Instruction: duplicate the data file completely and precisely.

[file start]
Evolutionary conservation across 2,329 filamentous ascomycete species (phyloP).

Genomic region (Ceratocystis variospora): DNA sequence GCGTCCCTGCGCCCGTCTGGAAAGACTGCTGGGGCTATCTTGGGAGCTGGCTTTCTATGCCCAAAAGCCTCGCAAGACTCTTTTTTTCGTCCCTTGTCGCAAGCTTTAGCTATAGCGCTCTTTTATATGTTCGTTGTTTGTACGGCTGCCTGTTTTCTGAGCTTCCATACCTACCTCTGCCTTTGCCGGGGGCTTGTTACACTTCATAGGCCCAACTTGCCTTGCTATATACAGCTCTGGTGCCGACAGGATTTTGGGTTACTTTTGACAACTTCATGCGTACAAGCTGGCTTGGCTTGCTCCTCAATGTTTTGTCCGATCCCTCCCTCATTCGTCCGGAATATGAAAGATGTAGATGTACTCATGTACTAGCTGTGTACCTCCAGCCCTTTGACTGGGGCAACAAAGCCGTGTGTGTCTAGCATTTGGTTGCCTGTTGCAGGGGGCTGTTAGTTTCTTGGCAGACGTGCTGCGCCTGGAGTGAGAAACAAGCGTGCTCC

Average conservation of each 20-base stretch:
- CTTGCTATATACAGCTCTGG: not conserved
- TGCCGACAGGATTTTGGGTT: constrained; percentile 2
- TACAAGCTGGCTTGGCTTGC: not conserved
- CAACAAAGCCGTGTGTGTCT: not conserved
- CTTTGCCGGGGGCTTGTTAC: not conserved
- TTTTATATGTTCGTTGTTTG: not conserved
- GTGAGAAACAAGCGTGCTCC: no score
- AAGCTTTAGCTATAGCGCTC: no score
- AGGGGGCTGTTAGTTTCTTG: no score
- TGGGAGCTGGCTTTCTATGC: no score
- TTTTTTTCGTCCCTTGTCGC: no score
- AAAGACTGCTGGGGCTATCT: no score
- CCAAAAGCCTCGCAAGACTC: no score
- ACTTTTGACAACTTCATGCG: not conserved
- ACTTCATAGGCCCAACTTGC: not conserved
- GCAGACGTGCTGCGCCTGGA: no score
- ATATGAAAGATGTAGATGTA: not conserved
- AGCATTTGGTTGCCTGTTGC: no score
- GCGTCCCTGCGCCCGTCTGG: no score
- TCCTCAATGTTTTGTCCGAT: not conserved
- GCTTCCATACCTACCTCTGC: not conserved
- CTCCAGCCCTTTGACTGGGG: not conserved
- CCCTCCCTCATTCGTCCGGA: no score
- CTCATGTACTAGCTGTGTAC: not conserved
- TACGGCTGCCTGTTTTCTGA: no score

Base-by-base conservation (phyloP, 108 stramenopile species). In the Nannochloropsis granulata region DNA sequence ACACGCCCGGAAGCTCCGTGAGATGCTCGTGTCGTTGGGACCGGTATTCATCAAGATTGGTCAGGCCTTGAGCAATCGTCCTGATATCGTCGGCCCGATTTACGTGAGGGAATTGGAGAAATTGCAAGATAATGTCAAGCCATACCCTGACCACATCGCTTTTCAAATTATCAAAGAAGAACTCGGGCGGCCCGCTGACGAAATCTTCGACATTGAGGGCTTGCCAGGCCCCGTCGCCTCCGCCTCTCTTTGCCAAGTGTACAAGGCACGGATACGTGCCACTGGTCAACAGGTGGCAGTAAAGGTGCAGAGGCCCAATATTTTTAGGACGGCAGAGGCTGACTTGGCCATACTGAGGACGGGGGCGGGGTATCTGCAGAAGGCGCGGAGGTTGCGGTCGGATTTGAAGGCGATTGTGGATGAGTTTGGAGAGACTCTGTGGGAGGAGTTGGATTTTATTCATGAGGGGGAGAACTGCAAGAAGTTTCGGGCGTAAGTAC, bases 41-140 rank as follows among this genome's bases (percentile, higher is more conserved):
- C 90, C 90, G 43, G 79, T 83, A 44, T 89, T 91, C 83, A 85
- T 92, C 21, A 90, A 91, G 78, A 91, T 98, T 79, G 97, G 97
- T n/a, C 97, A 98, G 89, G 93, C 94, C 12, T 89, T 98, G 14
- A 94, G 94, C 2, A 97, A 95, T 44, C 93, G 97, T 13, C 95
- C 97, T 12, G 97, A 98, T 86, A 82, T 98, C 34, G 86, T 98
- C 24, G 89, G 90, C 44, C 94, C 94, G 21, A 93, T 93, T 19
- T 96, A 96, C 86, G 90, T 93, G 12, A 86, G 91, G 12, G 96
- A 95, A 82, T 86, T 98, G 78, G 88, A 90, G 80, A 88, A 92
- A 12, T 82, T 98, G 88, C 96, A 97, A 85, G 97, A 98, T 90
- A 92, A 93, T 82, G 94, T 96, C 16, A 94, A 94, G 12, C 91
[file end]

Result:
Evolutionary conservation across 2,329 filamentous ascomycete species (phyloP).

Genomic region (Ceratocystis variospora): DNA sequence GCGTCCCTGCGCCCGTCTGGAAAGACTGCTGGGGCTATCTTGGGAGCTGGCTTTCTATGCCCAAAAGCCTCGCAAGACTCTTTTTTTCGTCCCTTGTCGCAAGCTTTAGCTATAGCGCTCTTTTATATGTTCGTTGTTTGTACGGCTGCCTGTTTTCTGAGCTTCCATACCTACCTCTGCCTTTGCCGGGGGCTTGTTACACTTCATAGGCCCAACTTGCCTTGCTATATACAGCTCTGGTGCCGACAGGATTTTGGGTTACTTTTGACAACTTCATGCGTACAAGCTGGCTTGGCTTGCTCCTCAATGTTTTGTCCGATCCCTCCCTCATTCGTCCGGAATATGAAAGATGTAGATGTACTCATGTACTAGCTGTGTACCTCCAGCCCTTTGACTGGGGCAACAAAGCCGTGTGTGTCTAGCATTTGGTTGCCTGTTGCAGGGGGCTGTTAGTTTCTTGGCAGACGTGCTGCGCCTGGAGTGAGAAACAAGCGTGCTCC

Average conservation of each 20-base stretch:
- CTTGCTATATACAGCTCTGG: not conserved
- TGCCGACAGGATTTTGGGTT: constrained; percentile 2
- TACAAGCTGGCTTGGCTTGC: not conserved
- CAACAAAGCCGTGTGTGTCT: not conserved
- CTTTGCCGGGGGCTTGTTAC: not conserved
- TTTTATATGTTCGTTGTTTG: not conserved
- GTGAGAAACAAGCGTGCTCC: no score
- AAGCTTTAGCTATAGCGCTC: no score
- AGGGGGCTGTTAGTTTCTTG: no score
- TGGGAGCTGGCTTTCTATGC: no score
- TTTTTTTCGTCCCTTGTCGC: no score
- AAAGACTGCTGGGGCTATCT: no score
- CCAAAAGCCTCGCAAGACTC: no score
- ACTTTTGACAACTTCATGCG: not conserved
- ACTTCATAGGCCCAACTTGC: not conserved
- GCAGACGTGCTGCGCCTGGA: no score
- ATATGAAAGATGTAGATGTA: not conserved
- AGCATTTGGTTGCCTGTTGC: no score
- GCGTCCCTGCGCCCGTCTGG: no score
- TCCTCAATGTTTTGTCCGAT: not conserved
- GCTTCCATACCTACCTCTGC: not conserved
- CTCCAGCCCTTTGACTGGGG: not conserved
- CCCTCCCTCATTCGTCCGGA: no score
- CTCATGTACTAGCTGTGTAC: not conserved
- TACGGCTGCCTGTTTTCTGA: no score

Base-by-base conservation (phyloP, 108 stramenopile species). In the Nannochloropsis granulata region DNA sequence ACACGCCCGGAAGCTCCGTGAGATGCTCGTGTCGTTGGGACCGGTATTCATCAAGATTGGTCAGGCCTTGAGCAATCGTCCTGATATCGTCGGCCCGATTTACGTGAGGGAATTGGAGAAATTGCAAGATAATGTCAAGCCATACCCTGACCACATCGCTTTTCAAATTATCAAAGAAGAACTCGGGCGGCCCGCTGACGAAATCTTCGACATTGAGGGCTTGCCAGGCCCCGTCGCCTCCGCCTCTCTTTGCCAAGTGTACAAGGCACGGATACGTGCCACTGGTCAACAGGTGGCAGTAAAGGTGCAGAGGCCCAATATTTTTAGGACGGCAGAGGCTGACTTGGCCATACTGAGGACGGGGGCGGGGTATCTGCAGAAGGCGCGGAGGTTGCGGTCGGATTTGAAGGCGATTGTGGATGAGTTTGGAGAGACTCTGTGGGAGGAGTTGGATTTTATTCATGAGGGGGAGAACTGCAAGAAGTTTCGGGCGTAAGTAC, bases 41-140 rank as follows among this genome's bases (percentile, higher is more conserved):
- C 90, C 90, G 43, G 79, T 83, A 44, T 89, T 91, C 83, A 85
- T 92, C 21, A 90, A 91, G 78, A 91, T 98, T 79, G 97, G 97
- T n/a, C 97, A 98, G 89, G 93, C 94, C 12, T 89, T 98, G 14
- A 94, G 94, C 2, A 97, A 95, T 44, C 93, G 97, T 13, C 95
- C 97, T 12, G 97, A 98, T 86, A 82, T 98, C 34, G 86, T 98
- C 24, G 89, G 90, C 44, C 94, C 94, G 21, A 93, T 93, T 19
- T 96, A 96, C 86, G 90, T 93, G 12, A 86, G 91, G 12, G 96
- A 95, A 82, T 86, T 98, G 78, G 88, A 90, G 80, A 88, A 92
- A 12, T 82, T 98, G 88, C 96, A 97, A 85, G 97, A 98, T 90
- A 92, A 93, T 82, G 94, T 96, C 16, A 94, A 94, G 12, C 91